The Pumpkin Deal by Alan Venable is written as poetry and clever as good children’s poetry should be. With a one-of-a-kind plot, it tells a story of wThe Pumpkin Deal by Alan Venable is written as poetry and clever as good children’s poetry should be. With a one-of-a-kind plot, it tells a story of witches, pumpkins, nasty wizards with tempers and a Boss with a loathsome plan to steal eight pumpkins the wizards need for Halloween.
The characters in The Pumpkin Deal are delightfully bad with the exception of a small girl named Cricky (who sounds like a cricket when she talks) and a wise scarecrow with a pumpkin head who holds court in a field with seven pumpkins. No one can help but cheer for the young, helpful Cricky when she makes friends with the scarecrow. He is willing to sell his seven pumpkins after many threats and wizard turmoil but insists on keeping the eighth pumpkin that is in fact his head. What will Cricky do?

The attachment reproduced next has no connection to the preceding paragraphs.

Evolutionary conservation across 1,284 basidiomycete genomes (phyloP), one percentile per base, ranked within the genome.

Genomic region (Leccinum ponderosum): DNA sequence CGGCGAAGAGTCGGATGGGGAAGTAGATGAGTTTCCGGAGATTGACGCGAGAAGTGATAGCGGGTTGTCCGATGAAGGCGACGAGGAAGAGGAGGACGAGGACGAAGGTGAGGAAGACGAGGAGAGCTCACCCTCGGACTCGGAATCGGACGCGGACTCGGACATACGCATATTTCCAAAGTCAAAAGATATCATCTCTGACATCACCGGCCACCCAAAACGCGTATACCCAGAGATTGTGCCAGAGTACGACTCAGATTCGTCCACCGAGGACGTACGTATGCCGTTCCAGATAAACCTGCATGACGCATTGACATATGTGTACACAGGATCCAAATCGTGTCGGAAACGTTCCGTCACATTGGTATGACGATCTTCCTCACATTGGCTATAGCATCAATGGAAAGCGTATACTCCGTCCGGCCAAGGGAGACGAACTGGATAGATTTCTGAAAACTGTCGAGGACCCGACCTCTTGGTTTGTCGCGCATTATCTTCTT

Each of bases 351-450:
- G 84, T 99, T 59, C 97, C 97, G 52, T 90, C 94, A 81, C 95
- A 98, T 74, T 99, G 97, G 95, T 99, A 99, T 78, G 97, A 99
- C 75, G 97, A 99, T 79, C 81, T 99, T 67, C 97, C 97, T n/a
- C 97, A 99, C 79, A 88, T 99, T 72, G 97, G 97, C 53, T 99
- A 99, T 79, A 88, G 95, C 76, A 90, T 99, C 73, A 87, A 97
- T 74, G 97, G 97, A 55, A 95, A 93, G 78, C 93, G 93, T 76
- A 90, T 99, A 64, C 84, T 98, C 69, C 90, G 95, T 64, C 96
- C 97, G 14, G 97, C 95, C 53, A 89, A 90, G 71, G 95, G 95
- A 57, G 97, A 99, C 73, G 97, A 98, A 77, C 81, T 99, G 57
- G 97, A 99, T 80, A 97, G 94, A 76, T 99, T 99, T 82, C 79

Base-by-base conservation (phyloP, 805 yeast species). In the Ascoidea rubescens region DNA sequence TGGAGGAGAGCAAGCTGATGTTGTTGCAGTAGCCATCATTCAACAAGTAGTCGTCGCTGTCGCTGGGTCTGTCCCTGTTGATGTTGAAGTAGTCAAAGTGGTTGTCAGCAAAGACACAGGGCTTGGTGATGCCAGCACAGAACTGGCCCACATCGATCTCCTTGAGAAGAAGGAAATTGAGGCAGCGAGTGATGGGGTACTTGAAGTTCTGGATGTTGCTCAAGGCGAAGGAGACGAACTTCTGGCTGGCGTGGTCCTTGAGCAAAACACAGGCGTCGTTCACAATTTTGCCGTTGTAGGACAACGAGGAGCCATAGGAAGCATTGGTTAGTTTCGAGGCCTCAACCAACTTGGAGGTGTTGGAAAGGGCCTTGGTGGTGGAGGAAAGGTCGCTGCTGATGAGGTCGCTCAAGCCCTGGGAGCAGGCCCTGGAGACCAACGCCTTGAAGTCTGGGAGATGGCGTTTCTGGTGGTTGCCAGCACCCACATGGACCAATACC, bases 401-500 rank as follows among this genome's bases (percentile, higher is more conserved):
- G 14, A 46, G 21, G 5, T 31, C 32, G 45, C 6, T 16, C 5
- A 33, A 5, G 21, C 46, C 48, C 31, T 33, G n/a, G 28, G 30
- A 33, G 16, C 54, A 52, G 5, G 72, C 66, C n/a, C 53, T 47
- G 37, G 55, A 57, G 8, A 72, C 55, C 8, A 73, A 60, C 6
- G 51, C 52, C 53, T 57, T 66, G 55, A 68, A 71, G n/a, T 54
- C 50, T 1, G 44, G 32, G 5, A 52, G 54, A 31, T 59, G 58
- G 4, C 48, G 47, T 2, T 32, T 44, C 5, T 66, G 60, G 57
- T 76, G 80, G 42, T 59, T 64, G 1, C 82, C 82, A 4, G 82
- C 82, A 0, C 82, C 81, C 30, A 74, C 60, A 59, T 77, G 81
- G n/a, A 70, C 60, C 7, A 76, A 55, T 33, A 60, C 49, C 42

Alan Venable cleverly writes the The Pumpkin Deal as if it is being told to a friend. That friend becomes you and your little listeners while you turn the pages of come-alive illustrations created in brief vibrant strokes, each page including brilliant, original artwork that mirrors the story. Adolescent humor fills this win-win story of wizards squabbling and the little witch that becomes a heroine. The Pumpkin Deal is a child’s Halloween fantasy at its best. ...more